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Bad end to first date for Cubs

Kerry Wood who walked three Nationals allowed tying run bases-loaded walk JaysWerth eighth inning. | John J. Kim~Sun-Times

Kerry Wood, who walked three Nationals, allowed the tying run on a bases-loaded walk to Jayson Werth in the eighth inning. | John J. Kim~Sun-Times

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Updated: May 7, 2012 8:21AM

Opening Days are tricky.

You don’t know whether to sing in joy because another spring is here, the grass is green and beer costs $7.50 a cup or to mope and be depressed because the Cubs lost. Again.

As openers go at Wrigley Field, this 2-1 loss Thursday by the Cubs against the Washington Nationals was played in almost balmy weather. Sunny, 44 degrees, wind out of the northeast at 18 mph. You could get a sunburn mixed with frostbite mixed with Old Style and look rosy as a tulip.

But the frigid wind knocked down everything hit more than 10 feet high, so that possibly five fly balls — including drives by the Cubs’ Alfonso Soriano and Ian Stewart and the Nats’ Ryan Zimmerman and Jayson Werth — were kept in the park instead of being sent bounding down Waveland and Sheffield avenues.

And it was small ball that ultimately did in the Cubs.

New manager Dale Sveum talked about how nice a couple of two- or three-run home runs would’ve been. But a successful steal by Soriano in the fourth inning or a run scored on the contact play in the ninth when Joe Mather was thrown out at the plate on Jeff Baker’s chopper directly at Zimmerman at third would’ve been just as nice.

‘‘It’s just unfortunate the fielder didn’t have to move a little left or a little right,’’ Sveum said of the bang-bang play.

Such are the inches of baseball. Such are the way the Cubs fold.

The sellout crowd of 41,176 was reveling in the gutsy performance of starting pitcher Ryan Dempster, his red beard and four-wiggle glove movement helping him to a terrific two-hit, one-run, 10-strikeout performance in 72/3 innings.

Dempster left with a man on and two outs in the eighth, and the Cubs leading 1-0.

A wild ovation was given to him and the man replacing him, favorite Cub-forever Kerry Wood. It was all set up, fairy-tale style. Retire one batter, turn the ninth over to closer Carlos Marmol, and celebrate the start of a chapter called ‘‘The Cubs Way,’’ as proposed by new president Theo Epstein.

Actor and demented Cubs fan Bill Murray had been so active in the TV booth, messing with announcers Len Kasper and Bob Brenly, singing ‘‘Take Me Out to the Ball Game,’’ lowering his microphone down to the crowd like a weighted fish hook, shouting, ‘‘We’re going to win today — we’re going to win every single day!’’ that it seemed the sheer energy of this gathering could propel the Cubs to a joyous win.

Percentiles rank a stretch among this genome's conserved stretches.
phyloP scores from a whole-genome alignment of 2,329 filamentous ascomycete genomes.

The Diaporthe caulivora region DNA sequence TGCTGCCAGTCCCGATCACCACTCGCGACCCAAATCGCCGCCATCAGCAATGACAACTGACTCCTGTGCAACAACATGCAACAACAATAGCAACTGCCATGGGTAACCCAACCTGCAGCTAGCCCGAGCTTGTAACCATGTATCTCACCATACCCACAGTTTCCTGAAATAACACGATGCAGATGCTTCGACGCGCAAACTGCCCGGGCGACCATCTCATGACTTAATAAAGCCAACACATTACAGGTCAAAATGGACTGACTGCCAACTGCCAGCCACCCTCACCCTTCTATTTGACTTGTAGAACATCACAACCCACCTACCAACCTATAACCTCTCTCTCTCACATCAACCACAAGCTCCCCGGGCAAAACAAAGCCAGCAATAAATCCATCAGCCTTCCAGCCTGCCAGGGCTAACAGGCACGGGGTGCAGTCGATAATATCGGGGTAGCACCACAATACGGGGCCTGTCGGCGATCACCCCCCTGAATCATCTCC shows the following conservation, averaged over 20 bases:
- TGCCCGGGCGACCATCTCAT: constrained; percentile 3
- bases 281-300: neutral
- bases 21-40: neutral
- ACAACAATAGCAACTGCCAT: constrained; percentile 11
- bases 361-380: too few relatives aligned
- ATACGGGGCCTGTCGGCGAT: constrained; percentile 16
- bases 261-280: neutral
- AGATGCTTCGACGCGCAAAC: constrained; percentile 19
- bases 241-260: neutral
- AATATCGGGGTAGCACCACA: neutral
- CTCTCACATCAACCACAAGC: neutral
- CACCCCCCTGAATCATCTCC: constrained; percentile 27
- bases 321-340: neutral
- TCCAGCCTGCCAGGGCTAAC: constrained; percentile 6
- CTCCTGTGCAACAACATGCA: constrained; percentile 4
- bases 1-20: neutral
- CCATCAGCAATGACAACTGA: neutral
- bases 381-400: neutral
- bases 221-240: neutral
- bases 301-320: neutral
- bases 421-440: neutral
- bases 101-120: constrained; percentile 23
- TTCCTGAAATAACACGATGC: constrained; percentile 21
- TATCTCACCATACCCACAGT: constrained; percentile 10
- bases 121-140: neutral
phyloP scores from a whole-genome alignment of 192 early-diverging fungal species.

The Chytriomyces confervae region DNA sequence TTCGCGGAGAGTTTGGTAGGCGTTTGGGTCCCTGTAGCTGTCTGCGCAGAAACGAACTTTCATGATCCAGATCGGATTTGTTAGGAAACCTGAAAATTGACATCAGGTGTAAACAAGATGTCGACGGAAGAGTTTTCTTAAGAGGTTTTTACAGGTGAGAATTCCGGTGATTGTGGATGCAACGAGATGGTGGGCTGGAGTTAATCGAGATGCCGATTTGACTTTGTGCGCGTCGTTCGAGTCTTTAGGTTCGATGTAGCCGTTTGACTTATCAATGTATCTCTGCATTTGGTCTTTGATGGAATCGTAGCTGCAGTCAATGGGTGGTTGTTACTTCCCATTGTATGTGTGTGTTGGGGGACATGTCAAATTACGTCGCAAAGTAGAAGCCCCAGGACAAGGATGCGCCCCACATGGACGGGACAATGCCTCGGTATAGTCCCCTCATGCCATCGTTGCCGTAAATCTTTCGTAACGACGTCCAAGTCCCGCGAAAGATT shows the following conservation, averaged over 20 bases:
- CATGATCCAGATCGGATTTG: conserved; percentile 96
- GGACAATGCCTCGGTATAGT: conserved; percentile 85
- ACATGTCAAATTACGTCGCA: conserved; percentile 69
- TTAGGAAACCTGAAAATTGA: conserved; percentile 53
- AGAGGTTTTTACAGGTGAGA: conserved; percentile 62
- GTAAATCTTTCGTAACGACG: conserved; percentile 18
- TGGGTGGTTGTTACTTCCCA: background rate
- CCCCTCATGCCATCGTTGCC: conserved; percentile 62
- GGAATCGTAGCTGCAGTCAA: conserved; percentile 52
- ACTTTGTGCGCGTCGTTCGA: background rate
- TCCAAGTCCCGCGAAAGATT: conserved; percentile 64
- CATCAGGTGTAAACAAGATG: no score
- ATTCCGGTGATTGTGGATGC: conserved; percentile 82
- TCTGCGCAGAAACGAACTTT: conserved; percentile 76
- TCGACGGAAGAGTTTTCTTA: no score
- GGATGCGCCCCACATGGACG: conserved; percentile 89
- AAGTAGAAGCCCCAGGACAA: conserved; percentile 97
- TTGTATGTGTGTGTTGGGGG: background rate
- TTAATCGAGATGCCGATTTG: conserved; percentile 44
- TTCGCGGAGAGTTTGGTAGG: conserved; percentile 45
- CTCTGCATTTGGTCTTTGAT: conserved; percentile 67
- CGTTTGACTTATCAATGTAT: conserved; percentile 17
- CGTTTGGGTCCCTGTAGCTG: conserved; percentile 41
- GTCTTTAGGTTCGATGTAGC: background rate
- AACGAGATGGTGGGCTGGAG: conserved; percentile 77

Woody failed, walking three, forcing in a run. Marmol failed in the ninth, giving up two hits and the winning run.

It had been a wonderful event, in a way.

Lots of fathers and sons and mothers and daughters had their photos taken in front of the Ernie Banks statue, for instance. Or the Ron Santo statue. Or the Billy Williams or Harry Caray statues.

‘‘Let’s play three!’’ 80-year-old Banks himself had declared on Wednesday.

Sveum was only being reasonable when he said of the day’s performance, ‘‘On the whole, it wasn’t that bad.’’

Even boy wonder Epstein had been caught up in the thrill of baseball returning to this wonderful city and coming along for his first view.

‘‘The park looks fantastic,’’ he said. ‘‘The city looks great. Even flying back here from Phoenix and taking the bus in, seeing the trees, the leaves on them, the flowers blooming and everything — it was a real sight for sore eyes.’’

Ah, but the loss.

Word was Epstein and new GM Jed Hoyer were fuming after the game. This isn’t how they planned it. One-run losses tear you apart. The early-budding ivy on the red- brick walls above the emerald grass intersected by the beige basepaths — all that beauty means nothing in the end.

Fortunately, the show has just opened. Epstein knows this.

‘‘As much as I like Opening Day, I really cherish the second day of the year,’’ he said before the game. ‘‘Because that’s when the baseball rhythms kick in. That’s when it really feels like baseball.

‘‘Opening Day feels like a holiday, a celebration, and that’s great, but the second day of the year is when it all really kicks in.’’

See you Saturday for business.

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